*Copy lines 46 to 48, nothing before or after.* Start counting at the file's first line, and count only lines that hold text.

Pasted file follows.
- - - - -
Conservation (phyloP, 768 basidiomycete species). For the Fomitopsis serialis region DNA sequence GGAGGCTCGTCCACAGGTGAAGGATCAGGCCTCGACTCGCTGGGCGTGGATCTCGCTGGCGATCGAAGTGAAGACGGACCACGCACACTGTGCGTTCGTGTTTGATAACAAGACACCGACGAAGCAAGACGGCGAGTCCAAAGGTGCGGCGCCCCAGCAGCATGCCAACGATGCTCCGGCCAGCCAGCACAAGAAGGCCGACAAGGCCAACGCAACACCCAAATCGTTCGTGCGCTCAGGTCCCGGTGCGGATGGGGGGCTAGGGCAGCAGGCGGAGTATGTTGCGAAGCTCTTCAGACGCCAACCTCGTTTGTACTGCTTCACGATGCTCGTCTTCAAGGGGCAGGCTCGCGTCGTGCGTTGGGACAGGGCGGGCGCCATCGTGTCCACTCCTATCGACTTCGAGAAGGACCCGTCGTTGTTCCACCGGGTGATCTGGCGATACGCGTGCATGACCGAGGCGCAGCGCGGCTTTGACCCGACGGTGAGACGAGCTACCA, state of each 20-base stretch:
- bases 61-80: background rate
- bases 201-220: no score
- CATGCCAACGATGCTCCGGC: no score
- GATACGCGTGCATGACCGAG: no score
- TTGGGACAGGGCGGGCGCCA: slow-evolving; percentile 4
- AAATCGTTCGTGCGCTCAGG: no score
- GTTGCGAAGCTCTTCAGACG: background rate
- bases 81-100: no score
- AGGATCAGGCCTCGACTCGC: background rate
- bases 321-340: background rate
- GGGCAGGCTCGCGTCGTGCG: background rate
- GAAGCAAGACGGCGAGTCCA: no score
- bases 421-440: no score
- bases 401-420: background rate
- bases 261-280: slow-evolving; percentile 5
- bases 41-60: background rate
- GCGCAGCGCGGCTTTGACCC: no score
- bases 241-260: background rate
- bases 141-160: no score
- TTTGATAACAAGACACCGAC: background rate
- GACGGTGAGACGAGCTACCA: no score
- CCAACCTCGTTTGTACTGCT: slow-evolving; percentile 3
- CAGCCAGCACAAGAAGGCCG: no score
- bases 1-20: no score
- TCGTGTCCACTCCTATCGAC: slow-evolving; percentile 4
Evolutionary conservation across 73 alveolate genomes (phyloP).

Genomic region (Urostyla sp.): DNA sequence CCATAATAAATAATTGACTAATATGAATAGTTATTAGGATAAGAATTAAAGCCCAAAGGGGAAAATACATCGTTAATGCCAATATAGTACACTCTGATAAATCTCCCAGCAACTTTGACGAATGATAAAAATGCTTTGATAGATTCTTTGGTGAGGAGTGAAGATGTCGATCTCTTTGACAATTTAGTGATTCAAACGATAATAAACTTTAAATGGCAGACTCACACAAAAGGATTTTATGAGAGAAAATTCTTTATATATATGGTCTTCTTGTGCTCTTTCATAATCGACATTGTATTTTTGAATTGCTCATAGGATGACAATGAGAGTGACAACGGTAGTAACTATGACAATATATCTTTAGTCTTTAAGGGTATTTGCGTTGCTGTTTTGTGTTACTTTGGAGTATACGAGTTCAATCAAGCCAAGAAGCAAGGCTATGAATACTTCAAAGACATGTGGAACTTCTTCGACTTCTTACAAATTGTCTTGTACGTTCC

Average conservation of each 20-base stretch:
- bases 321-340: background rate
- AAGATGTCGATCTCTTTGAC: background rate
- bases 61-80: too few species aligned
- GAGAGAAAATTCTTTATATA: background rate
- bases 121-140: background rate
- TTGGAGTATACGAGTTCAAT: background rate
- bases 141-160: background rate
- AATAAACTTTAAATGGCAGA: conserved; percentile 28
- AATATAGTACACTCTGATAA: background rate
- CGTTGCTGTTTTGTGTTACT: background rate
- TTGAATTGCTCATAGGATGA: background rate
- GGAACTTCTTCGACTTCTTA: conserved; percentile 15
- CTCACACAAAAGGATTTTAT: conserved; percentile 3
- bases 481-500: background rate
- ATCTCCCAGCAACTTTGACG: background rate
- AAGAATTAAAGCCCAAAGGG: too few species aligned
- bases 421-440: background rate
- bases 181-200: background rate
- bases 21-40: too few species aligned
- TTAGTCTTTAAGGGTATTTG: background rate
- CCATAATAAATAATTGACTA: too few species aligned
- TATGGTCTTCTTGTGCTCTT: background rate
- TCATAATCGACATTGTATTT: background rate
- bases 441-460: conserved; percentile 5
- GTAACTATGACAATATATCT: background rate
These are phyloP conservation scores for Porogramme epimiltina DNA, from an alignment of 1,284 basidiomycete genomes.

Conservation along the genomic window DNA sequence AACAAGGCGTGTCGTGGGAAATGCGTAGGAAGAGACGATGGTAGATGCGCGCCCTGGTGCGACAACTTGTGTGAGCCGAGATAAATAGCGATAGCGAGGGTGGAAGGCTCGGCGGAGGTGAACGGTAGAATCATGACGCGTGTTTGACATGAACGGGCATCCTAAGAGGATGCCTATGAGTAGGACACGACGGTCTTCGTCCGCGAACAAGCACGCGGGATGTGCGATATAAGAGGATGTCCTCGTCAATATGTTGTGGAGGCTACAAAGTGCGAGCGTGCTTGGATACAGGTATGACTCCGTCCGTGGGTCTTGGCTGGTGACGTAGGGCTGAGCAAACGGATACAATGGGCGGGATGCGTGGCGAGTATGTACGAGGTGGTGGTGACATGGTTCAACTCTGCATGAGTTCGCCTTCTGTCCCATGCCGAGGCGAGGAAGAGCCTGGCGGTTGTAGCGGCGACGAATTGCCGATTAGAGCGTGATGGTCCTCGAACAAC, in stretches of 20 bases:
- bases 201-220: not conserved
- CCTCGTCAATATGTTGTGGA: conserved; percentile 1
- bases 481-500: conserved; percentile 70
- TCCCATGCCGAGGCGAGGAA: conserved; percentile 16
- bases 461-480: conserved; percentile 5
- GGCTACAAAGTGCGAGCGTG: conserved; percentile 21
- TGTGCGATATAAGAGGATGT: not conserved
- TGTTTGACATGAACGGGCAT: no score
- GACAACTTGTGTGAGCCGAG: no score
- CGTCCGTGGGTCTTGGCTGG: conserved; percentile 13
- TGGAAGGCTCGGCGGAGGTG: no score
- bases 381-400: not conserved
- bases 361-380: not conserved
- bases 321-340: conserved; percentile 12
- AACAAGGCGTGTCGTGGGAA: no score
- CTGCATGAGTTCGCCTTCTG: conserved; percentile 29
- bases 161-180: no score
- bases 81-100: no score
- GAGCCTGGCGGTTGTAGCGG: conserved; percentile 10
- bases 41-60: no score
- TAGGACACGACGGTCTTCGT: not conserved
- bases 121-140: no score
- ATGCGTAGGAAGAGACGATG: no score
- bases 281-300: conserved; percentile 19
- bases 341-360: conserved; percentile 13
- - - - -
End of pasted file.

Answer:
- bases 421-440: background rate
- bases 181-200: background rate
- bases 21-40: too few species aligned